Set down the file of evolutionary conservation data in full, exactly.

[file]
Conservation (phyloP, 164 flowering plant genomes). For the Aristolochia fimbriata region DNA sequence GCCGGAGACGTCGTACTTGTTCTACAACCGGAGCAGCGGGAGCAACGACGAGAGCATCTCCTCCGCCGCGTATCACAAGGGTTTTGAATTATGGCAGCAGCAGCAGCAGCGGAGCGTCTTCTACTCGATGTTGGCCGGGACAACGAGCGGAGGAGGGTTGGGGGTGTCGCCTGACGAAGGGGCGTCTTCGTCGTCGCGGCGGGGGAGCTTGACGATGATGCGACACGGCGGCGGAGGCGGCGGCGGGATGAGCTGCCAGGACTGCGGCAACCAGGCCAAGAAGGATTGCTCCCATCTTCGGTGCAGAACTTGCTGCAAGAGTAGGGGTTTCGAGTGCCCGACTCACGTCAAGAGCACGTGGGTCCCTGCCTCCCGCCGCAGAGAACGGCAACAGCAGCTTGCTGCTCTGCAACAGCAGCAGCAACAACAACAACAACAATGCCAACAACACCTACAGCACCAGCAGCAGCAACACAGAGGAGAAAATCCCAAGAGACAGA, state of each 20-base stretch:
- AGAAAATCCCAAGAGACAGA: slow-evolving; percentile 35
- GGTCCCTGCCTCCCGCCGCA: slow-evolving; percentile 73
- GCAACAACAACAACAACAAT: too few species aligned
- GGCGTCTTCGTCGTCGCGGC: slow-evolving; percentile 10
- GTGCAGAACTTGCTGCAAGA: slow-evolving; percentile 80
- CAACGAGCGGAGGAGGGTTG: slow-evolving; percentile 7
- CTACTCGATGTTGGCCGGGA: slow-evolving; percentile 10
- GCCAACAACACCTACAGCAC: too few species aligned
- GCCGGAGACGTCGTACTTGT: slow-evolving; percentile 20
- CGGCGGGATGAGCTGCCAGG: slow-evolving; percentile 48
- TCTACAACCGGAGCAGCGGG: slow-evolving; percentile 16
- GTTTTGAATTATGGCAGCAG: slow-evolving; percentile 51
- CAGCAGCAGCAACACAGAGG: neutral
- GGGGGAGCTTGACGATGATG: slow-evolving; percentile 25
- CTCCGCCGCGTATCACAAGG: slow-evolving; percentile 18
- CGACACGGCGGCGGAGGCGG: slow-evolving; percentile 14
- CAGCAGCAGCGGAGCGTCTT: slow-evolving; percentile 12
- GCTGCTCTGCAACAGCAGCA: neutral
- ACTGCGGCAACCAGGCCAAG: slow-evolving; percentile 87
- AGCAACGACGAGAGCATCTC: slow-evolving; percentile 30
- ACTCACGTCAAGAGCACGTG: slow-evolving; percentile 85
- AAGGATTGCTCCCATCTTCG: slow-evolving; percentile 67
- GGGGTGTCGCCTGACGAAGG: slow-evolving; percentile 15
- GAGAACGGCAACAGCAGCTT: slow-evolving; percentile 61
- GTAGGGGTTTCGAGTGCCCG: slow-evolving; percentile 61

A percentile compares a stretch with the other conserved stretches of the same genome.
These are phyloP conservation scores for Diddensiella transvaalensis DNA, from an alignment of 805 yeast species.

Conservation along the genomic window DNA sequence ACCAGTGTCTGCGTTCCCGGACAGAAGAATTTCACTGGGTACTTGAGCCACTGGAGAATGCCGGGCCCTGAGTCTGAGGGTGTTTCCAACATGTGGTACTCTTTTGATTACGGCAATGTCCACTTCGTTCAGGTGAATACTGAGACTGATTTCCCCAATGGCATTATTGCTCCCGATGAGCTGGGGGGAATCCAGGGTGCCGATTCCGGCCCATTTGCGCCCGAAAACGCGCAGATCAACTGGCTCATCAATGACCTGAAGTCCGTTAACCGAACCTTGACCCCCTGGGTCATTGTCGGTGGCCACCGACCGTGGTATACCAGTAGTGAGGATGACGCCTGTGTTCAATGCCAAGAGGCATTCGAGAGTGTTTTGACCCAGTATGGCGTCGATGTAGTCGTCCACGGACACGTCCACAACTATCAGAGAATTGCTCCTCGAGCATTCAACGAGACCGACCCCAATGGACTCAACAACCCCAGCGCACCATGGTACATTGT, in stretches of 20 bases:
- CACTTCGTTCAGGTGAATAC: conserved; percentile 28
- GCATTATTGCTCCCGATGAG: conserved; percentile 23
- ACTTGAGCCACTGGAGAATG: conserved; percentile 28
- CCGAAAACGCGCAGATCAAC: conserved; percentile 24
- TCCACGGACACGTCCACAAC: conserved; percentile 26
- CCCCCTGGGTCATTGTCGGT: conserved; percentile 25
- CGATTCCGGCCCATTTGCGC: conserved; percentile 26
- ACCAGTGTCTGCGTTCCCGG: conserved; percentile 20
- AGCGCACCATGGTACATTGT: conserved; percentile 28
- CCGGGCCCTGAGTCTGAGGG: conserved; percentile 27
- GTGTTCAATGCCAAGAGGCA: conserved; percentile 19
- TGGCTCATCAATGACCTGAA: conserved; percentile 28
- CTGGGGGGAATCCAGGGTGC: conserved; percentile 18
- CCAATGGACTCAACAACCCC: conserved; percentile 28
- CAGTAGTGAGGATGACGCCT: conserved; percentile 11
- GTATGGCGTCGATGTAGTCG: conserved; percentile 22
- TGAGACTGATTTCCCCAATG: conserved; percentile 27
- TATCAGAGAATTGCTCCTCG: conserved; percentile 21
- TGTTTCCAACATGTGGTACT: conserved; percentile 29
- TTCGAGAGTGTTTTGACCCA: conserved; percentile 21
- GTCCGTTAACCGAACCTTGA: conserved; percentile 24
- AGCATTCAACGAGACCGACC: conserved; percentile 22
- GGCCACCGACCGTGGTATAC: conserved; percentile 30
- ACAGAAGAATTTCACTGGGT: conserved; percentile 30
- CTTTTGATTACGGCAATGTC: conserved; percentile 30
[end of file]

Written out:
Conservation (phyloP, 164 flowering plant genomes). For the Aristolochia fimbriata region DNA sequence GCCGGAGACGTCGTACTTGTTCTACAACCGGAGCAGCGGGAGCAACGACGAGAGCATCTCCTCCGCCGCGTATCACAAGGGTTTTGAATTATGGCAGCAGCAGCAGCAGCGGAGCGTCTTCTACTCGATGTTGGCCGGGACAACGAGCGGAGGAGGGTTGGGGGTGTCGCCTGACGAAGGGGCGTCTTCGTCGTCGCGGCGGGGGAGCTTGACGATGATGCGACACGGCGGCGGAGGCGGCGGCGGGATGAGCTGCCAGGACTGCGGCAACCAGGCCAAGAAGGATTGCTCCCATCTTCGGTGCAGAACTTGCTGCAAGAGTAGGGGTTTCGAGTGCCCGACTCACGTCAAGAGCACGTGGGTCCCTGCCTCCCGCCGCAGAGAACGGCAACAGCAGCTTGCTGCTCTGCAACAGCAGCAGCAACAACAACAACAACAATGCCAACAACACCTACAGCACCAGCAGCAGCAACACAGAGGAGAAAATCCCAAGAGACAGA, state of each 20-base stretch:
- AGAAAATCCCAAGAGACAGA: slow-evolving; percentile 35
- GGTCCCTGCCTCCCGCCGCA: slow-evolving; percentile 73
- GCAACAACAACAACAACAAT: too few species aligned
- GGCGTCTTCGTCGTCGCGGC: slow-evolving; percentile 10
- GTGCAGAACTTGCTGCAAGA: slow-evolving; percentile 80
- CAACGAGCGGAGGAGGGTTG: slow-evolving; percentile 7
- CTACTCGATGTTGGCCGGGA: slow-evolving; percentile 10
- GCCAACAACACCTACAGCAC: too few species aligned
- GCCGGAGACGTCGTACTTGT: slow-evolving; percentile 20
- CGGCGGGATGAGCTGCCAGG: slow-evolving; percentile 48
- TCTACAACCGGAGCAGCGGG: slow-evolving; percentile 16
- GTTTTGAATTATGGCAGCAG: slow-evolving; percentile 51
- CAGCAGCAGCAACACAGAGG: neutral
- GGGGGAGCTTGACGATGATG: slow-evolving; percentile 25
- CTCCGCCGCGTATCACAAGG: slow-evolving; percentile 18
- CGACACGGCGGCGGAGGCGG: slow-evolving; percentile 14
- CAGCAGCAGCGGAGCGTCTT: slow-evolving; percentile 12
- GCTGCTCTGCAACAGCAGCA: neutral
- ACTGCGGCAACCAGGCCAAG: slow-evolving; percentile 87
- AGCAACGACGAGAGCATCTC: slow-evolving; percentile 30
- ACTCACGTCAAGAGCACGTG: slow-evolving; percentile 85
- AAGGATTGCTCCCATCTTCG: slow-evolving; percentile 67
- GGGGTGTCGCCTGACGAAGG: slow-evolving; percentile 15
- GAGAACGGCAACAGCAGCTT: slow-evolving; percentile 61
- GTAGGGGTTTCGAGTGCCCG: slow-evolving; percentile 61

A percentile compares a stretch with the other conserved stretches of the same genome.
These are phyloP conservation scores for Diddensiella transvaalensis DNA, from an alignment of 805 yeast species.

Conservation along the genomic window DNA sequence ACCAGTGTCTGCGTTCCCGGACAGAAGAATTTCACTGGGTACTTGAGCCACTGGAGAATGCCGGGCCCTGAGTCTGAGGGTGTTTCCAACATGTGGTACTCTTTTGATTACGGCAATGTCCACTTCGTTCAGGTGAATACTGAGACTGATTTCCCCAATGGCATTATTGCTCCCGATGAGCTGGGGGGAATCCAGGGTGCCGATTCCGGCCCATTTGCGCCCGAAAACGCGCAGATCAACTGGCTCATCAATGACCTGAAGTCCGTTAACCGAACCTTGACCCCCTGGGTCATTGTCGGTGGCCACCGACCGTGGTATACCAGTAGTGAGGATGACGCCTGTGTTCAATGCCAAGAGGCATTCGAGAGTGTTTTGACCCAGTATGGCGTCGATGTAGTCGTCCACGGACACGTCCACAACTATCAGAGAATTGCTCCTCGAGCATTCAACGAGACCGACCCCAATGGACTCAACAACCCCAGCGCACCATGGTACATTGT, in stretches of 20 bases:
- CACTTCGTTCAGGTGAATAC: conserved; percentile 28
- GCATTATTGCTCCCGATGAG: conserved; percentile 23
- ACTTGAGCCACTGGAGAATG: conserved; percentile 28
- CCGAAAACGCGCAGATCAAC: conserved; percentile 24
- TCCACGGACACGTCCACAAC: conserved; percentile 26
- CCCCCTGGGTCATTGTCGGT: conserved; percentile 25
- CGATTCCGGCCCATTTGCGC: conserved; percentile 26
- ACCAGTGTCTGCGTTCCCGG: conserved; percentile 20
- AGCGCACCATGGTACATTGT: conserved; percentile 28
- CCGGGCCCTGAGTCTGAGGG: conserved; percentile 27
- GTGTTCAATGCCAAGAGGCA: conserved; percentile 19
- TGGCTCATCAATGACCTGAA: conserved; percentile 28
- CTGGGGGGAATCCAGGGTGC: conserved; percentile 18
- CCAATGGACTCAACAACCCC: conserved; percentile 28
- CAGTAGTGAGGATGACGCCT: conserved; percentile 11
- GTATGGCGTCGATGTAGTCG: conserved; percentile 22
- TGAGACTGATTTCCCCAATG: conserved; percentile 27
- TATCAGAGAATTGCTCCTCG: conserved; percentile 21
- TGTTTCCAACATGTGGTACT: conserved; percentile 29
- TTCGAGAGTGTTTTGACCCA: conserved; percentile 21
- GTCCGTTAACCGAACCTTGA: conserved; percentile 24
- AGCATTCAACGAGACCGACC: conserved; percentile 22
- GGCCACCGACCGTGGTATAC: conserved; percentile 30
- ACAGAAGAATTTCACTGGGT: conserved; percentile 30
- CTTTTGATTACGGCAATGTC: conserved; percentile 30